There’s a simple principle we should follow in politics: Don’t support people you don’t respect. Don’t vote for them, don’t donate money to them, and don’t encourage other people to support them.
Republican presidential candidate Donald Trump speaks to a crowd of supporters during a campaign rally on June 18, 2016 in Phoenix, Arizona. (Ralph Freso/Getty Images)
Of course, it would be nice if the candidates we got to choose from were admirable people we could look up to, people who we could point to and say, “I wish I were like them. I hope my kids grow up to be that kind of person.” Maybe that’s too much to hope for. But, at the very least, we should be choosing among people who don’t make us wince.
Politics is one of the most important aspects of our lives, one of the most vital ways in which we interact with other human beings. When we deal with our family, we want to make sure we’re carrying ourselves with dignity, and behaving in a way that we and our family can be proud of. The same should go for when we enter the political arena.
And so, when they talk about presumptive Republican presidential nominee Donald Trump, I don’t think his opponents do themselves a favor when they dub themselves “Never Trump.”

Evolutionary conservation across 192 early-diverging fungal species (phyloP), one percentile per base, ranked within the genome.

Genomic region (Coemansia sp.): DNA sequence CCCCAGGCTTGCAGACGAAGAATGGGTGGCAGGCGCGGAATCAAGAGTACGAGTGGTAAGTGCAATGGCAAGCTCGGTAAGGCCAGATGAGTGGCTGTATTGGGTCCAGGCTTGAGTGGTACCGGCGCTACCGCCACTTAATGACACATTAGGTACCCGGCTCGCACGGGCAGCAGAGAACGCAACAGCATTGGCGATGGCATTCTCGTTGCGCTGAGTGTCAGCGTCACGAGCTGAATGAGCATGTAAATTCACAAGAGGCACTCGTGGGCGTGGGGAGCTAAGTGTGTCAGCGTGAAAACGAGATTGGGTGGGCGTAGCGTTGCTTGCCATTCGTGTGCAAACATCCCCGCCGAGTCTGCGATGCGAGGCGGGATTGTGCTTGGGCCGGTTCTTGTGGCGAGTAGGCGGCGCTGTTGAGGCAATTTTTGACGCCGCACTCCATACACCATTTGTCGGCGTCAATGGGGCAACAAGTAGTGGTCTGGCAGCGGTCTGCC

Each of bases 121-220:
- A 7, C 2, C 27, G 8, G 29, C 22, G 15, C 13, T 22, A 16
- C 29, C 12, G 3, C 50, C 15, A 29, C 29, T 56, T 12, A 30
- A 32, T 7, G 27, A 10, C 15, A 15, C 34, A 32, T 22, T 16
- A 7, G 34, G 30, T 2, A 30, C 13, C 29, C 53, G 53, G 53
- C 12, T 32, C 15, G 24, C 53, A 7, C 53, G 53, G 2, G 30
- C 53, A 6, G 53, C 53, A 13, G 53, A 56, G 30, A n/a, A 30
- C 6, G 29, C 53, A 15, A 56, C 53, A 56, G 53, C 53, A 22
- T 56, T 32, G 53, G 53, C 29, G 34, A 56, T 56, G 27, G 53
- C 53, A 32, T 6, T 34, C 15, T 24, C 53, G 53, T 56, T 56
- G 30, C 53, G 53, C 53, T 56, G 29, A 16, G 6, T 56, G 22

I know, it’s a slogan, and the point of slogans is to be short, punchy, memorable, and – in the Twitter era – hashtag-friendly.
But it’s a conversation-ender. It simply declares that you’ll never support Trump, meaning Trump supporters can discard you as summarily as you’ve discarded them.
Instead, those of us who aren’t fans of Trump – and I’m solidly in that camp – should be describing what we’re for, and then asking Trump’s supporters to show us how Trump lives up to those values.
Because what I want is dignity. I want a candidate who – even if I disagree with them on matters of policy – states their position clearly and honestly, and then defends it to the best of their ability without resorting to insults. I want someone who I respect because I’ve seen how they treat others with respect.
How does Trump fit that description?
From what I’ve seen of him so far, he’s been so sensitive to criticism that he made fun of a reporter’s congenital disability after the reporter contradicted him. He’s excoriated his Republican rivals – Ben Carson has an uncurable “pathological temper,” “Lyin’ Ted” Cruz has five mistresses, Marco Rubio is a lightweight – and then invited their political support, as if they weren’t the undesirables he described them as. And he’s changed position on so many issues – often without admitting it – that it’s hard to know where he stands.
Don’t tell me that presumptive Democratic presidential nominee Hillary Clinton is worse. I’m not asking whether Trump is the worst person in the country, or even in the presidential election. I’m asking how Trump meets the minimum standard of dignified behavior. Because, even if he’s not the worst person out there, there’s a floor beneath which I won’t go.
Trump inevitably fails the #NeverTrump standard. To those of you who support him, please: tell me how Trump meets the standard of #AlwaysDignity?
Alasdair Denvil runs The Civil Debate Page.
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